by the partial coverage of PTV, but ensuring full PTV coverage if possible during the whole gantry rotation. The
geometry settings of a representative IS-RA plan are shown in Fig.?1. There were some overlaps between the
adjacent partial arcs in the cases where the PTV was large and more arc length was required to irradiate every
portion of the PTV. One partial arc irradiated one side of the PTV near the BS/SC from the beam?s eye view (BEV)
while the other partial arc irradiated the opposite side of the PTV. The gantry start and stop angles for each partial
arc were individually determined using the BEV. For the cases in which the PTVs were in proximity to the optic
structures, two non-coplanar arcs (gantry 45??90?) with couch 90? were used to bypass the optic structures and
deliver sufficient doses to the PTVs.
For each C-RA plan, the isocenter was set at the center of the PTV. Two coplanar full arcs (gantry angle:
181??179? and 179??181?) with the same non-coplannar arcs settings as IS-RA were used. The collimator angles
were set to 30? aiming at minimizing the tongue and groove effect. The optimization objectives of the C-RA plans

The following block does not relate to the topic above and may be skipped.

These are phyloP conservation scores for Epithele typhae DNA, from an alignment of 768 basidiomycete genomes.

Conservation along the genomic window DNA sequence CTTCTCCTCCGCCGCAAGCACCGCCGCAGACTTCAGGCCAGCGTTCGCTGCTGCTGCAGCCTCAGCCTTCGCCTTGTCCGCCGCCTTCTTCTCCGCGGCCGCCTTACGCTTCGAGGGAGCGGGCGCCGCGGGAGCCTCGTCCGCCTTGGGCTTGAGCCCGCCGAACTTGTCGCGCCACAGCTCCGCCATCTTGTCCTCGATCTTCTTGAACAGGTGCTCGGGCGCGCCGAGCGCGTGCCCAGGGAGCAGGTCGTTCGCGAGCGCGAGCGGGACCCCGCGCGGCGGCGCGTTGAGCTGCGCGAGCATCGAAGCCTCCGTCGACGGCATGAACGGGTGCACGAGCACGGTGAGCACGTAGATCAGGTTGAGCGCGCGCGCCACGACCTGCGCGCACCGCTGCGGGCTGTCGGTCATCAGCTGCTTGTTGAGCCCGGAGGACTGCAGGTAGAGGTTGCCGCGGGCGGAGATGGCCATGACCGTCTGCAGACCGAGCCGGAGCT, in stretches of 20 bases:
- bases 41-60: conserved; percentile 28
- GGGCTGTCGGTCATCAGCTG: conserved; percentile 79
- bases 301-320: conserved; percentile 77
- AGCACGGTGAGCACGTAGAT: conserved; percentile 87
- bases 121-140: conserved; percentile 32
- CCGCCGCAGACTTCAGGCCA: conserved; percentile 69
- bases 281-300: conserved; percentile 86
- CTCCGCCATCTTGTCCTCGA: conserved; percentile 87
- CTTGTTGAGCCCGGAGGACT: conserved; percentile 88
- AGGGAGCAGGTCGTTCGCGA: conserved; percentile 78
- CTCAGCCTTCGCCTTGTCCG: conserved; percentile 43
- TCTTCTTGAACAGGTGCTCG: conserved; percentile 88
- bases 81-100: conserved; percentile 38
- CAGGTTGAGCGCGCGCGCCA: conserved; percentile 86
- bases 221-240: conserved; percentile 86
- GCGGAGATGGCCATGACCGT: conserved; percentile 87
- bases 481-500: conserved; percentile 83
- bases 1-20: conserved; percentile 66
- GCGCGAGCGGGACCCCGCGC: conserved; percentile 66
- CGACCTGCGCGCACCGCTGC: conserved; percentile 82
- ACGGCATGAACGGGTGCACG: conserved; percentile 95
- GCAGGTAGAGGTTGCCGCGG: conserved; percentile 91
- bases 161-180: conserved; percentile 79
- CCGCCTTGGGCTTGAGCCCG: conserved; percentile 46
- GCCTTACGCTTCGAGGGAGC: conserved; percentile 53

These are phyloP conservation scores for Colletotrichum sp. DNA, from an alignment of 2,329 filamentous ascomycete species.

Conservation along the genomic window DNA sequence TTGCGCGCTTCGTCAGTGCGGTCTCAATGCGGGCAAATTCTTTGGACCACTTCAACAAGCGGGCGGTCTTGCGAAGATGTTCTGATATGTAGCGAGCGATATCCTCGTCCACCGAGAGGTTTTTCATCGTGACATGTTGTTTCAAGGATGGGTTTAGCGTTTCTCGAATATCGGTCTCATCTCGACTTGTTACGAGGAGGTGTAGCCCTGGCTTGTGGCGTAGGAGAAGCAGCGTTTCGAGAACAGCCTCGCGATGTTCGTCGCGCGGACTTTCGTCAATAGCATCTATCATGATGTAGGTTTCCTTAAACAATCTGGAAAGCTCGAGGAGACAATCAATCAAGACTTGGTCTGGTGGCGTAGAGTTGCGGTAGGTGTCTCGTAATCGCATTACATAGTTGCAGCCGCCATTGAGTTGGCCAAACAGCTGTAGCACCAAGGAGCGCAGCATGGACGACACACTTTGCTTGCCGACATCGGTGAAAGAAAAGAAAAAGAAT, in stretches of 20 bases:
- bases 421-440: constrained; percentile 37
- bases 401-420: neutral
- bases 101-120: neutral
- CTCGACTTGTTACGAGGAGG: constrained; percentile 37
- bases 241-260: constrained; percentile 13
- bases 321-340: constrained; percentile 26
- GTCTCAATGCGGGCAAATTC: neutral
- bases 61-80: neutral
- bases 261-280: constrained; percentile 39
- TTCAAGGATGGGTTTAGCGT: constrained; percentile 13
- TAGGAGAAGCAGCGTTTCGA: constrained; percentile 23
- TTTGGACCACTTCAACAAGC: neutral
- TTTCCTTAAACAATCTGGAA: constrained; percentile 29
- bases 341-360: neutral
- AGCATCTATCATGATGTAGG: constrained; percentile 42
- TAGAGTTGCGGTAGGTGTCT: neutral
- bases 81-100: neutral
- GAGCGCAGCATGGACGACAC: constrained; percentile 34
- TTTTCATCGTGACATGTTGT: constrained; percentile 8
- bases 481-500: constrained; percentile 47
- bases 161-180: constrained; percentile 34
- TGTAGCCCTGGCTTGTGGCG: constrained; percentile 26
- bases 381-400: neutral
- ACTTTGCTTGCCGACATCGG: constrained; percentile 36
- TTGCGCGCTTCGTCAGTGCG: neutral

were set the same as those of the IS-RA plans.
In order to discriminate the effects of the isocenter placement in the BS/SC and the prolonged arc length with
different collimator rotation (1??20?), the RA-SGC plans were generated, in which the only differences from
IS-RA were that the isocenter was placed at the center of the PTV (but not in the BS/SC) and the jaws were
automatically set to fit to the whole PTV (but not manually fixed to irradiate the partial PTV). The same optimization
objectives were used. All the plans were conducted by a medical physicist.
Plan evaluation. To compare the three plans, dose-volume statistics, isodose distributions and cumulative
dose-volume histograms (DVHs) were calculated. According to the International Commission on Radiation
Units and Measurements (ICRU) report 83, D2% and D98% were selected as near-maximal and near-minimal
doses for the PTV, respectively. Homogeneity index (HI) was employed to assess the target dose homogeneity13:
The target dose conformality was measured by the conformity index (CI) introduced by Paddick14 accounting
for the overlap between the prescription isodose volume (PIV) and the target volume (TV):
D2% ? D98%
(TV within PIV )2
TV ? PIV
The CI and HI values were both between 0 and 1, with 1 and 0 indicating the ideal conformity and
homogeneity, respectively. D5% was used to evaluate the dose received by the most heavily irradiated 5% volume of